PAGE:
Using an object from the pool

Anyway, continuing on - in the pool code, here is what happens when useObject() is called:

useObject: function(object,attributes) {
    // Set poolArr and entityType depending on which entity is being used
    var poolArr = null;
    var entityType = null;
    var entity = null;
    switch(object) {
        case 'flea': 
            poolArr = this.allEntitiesArr;
            entityType = 'EntityFlea';
            break;
        case 'egg':
            poolArr = this.allEggsArr;
            entityType = 'EntityBabyflea';
            break;
    }
    entity = poolArr[0]; // Get first entity in relevant pool

    // If the entity is not already in use...
    if (entity.inUse === false) {

        // Set any additional attributes
        for(var propt in attributes){
            entity[propt] = attributes[propt];
        }

        entity.initialize(); // Initialize entity
        entity.inUse = true;
        this.moveArrElement(poolArr,0,poolArr.length - 1); // Move the now used entity to the end of the pool
    }

    // If the entity IS already in use, either the array is cluttered or there are no free entities left in the pool...
    else {
        var foundAvailableEntity = false;
        // Loop through pool backwards
        for (var i = poolArr.length - 1; i > 0; i--) {
            entity = poolArr[i];
            // If the entity is not in use, move it to the front of the array
            if (!entity.inUse) {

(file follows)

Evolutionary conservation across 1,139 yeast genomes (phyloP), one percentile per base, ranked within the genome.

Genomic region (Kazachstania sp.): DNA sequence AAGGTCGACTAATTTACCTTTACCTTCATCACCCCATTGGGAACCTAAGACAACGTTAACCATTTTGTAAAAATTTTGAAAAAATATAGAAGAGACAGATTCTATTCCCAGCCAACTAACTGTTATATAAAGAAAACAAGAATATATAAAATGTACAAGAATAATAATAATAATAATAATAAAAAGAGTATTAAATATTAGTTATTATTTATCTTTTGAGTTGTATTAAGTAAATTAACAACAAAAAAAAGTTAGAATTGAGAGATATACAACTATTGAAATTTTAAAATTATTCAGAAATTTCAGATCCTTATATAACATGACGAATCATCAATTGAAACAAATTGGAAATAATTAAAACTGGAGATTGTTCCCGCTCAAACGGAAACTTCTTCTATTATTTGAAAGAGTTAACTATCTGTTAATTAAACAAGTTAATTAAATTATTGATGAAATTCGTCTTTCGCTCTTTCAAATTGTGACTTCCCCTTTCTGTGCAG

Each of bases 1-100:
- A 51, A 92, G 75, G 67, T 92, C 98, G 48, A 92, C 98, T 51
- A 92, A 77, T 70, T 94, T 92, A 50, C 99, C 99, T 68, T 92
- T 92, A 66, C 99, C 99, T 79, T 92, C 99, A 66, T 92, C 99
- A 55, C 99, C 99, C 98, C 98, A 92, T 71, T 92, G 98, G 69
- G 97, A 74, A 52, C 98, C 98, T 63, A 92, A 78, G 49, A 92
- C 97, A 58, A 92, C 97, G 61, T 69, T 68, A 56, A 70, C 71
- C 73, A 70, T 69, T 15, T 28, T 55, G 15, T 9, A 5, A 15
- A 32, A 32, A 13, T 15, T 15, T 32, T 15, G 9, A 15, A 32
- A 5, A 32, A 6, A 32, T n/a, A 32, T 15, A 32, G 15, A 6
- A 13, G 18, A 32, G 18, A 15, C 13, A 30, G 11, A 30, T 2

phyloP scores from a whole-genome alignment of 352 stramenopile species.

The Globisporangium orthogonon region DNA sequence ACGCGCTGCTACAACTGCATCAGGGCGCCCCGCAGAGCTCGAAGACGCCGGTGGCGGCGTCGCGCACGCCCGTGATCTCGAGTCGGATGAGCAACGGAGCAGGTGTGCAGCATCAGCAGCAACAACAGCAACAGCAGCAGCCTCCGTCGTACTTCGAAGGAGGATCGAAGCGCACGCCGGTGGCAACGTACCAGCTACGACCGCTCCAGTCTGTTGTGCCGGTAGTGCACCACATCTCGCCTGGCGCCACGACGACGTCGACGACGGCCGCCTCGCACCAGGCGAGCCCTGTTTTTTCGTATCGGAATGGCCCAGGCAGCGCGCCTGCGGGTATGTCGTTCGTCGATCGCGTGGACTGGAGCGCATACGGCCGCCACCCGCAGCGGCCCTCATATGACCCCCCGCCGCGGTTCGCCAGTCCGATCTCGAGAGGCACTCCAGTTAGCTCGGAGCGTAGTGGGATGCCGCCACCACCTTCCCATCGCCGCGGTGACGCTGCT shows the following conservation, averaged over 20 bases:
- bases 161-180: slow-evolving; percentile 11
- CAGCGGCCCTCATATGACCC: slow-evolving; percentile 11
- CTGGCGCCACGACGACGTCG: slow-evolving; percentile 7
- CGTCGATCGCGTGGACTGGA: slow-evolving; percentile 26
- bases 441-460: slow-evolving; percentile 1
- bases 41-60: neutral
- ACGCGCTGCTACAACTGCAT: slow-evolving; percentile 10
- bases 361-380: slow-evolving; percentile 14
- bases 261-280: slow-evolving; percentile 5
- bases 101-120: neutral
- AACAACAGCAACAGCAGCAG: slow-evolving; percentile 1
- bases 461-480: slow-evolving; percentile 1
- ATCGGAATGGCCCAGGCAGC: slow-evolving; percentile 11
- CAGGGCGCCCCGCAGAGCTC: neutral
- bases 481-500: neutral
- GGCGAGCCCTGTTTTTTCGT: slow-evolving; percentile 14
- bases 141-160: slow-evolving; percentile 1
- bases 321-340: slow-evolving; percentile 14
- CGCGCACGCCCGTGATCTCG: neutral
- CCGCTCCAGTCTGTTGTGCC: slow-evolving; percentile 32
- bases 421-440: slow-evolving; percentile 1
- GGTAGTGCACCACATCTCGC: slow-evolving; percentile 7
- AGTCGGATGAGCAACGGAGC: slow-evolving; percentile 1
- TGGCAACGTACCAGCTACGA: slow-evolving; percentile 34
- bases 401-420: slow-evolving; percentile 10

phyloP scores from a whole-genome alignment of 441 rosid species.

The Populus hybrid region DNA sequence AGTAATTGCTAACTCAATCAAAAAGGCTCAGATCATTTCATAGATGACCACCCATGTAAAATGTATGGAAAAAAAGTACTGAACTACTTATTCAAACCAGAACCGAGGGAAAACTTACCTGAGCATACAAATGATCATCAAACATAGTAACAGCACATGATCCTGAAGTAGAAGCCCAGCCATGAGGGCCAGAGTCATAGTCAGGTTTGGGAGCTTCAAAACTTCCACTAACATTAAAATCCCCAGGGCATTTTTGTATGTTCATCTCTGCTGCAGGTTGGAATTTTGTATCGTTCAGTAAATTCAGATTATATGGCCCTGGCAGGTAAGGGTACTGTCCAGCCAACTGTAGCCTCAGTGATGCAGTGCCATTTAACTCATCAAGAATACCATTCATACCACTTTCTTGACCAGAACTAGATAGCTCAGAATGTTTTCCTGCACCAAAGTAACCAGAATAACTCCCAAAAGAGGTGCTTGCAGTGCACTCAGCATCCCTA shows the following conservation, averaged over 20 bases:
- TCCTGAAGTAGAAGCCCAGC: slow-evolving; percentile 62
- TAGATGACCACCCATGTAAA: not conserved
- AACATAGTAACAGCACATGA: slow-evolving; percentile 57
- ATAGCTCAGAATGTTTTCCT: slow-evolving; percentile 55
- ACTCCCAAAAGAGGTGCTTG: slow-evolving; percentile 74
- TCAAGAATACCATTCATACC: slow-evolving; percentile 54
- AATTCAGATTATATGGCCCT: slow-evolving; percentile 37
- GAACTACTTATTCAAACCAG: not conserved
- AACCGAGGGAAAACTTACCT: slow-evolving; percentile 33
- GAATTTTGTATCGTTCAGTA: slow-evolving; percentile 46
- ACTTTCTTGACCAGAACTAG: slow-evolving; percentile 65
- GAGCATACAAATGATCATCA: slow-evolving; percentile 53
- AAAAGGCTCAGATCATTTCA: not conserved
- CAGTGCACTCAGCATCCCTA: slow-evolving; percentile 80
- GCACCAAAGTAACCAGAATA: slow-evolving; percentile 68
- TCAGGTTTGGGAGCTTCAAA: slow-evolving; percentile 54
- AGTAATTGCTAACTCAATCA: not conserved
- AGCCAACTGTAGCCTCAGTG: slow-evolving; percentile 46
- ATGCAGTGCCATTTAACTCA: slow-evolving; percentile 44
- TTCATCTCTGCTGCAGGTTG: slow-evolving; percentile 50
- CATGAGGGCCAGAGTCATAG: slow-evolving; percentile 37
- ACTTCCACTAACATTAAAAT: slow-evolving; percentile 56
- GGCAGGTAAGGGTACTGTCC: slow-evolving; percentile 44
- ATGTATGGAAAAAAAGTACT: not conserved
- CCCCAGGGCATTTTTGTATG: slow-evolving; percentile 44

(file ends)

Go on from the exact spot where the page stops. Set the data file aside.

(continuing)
this.moveArrElement(poolArr,i,0);
                foundAvailableEntity = true;
            }
        }

        // If no available entities were found, spawn a new entity.
        if (!foundAvailableEntity) {
            ig.game.spawnEntity(entityType, 0, 0);
        }
        this.useObject(object,attributes);
    }
},

When removing an object, I simply reset relevant attributes in each entity’s destroy()  function and set inUse to false,  freeing the object up for reuse down the line.

Results

The results thus far are suspicious. I wish I had done some better recording of my _original _performance, but basically system lag was pretty high and while the game ran semi-smoothly most of the time, there were a lot of very visible negative spikes, resulting in a framerate between 35 and 60.

I now start the game with 50-55 entities present at all time. The ImpactJS debug console shows minimal system lag and the FPS is consistently sitting between 55 and 60. However, the timeline in Chrome DevTools does still show garbage collection spikes…

I’m very skeptical and hesitant to attribute the sudden improvement in performance to the object pool just yet. The pool implementation is very rough at best - I don’t know if it can account for such a drastic change. Thoughts?

[caption id=“attachment_49293” align=“aligncenter” width=“900”]ImpactJS debug menu - post object pool ImpactJS debug menu - post object pool[/caption]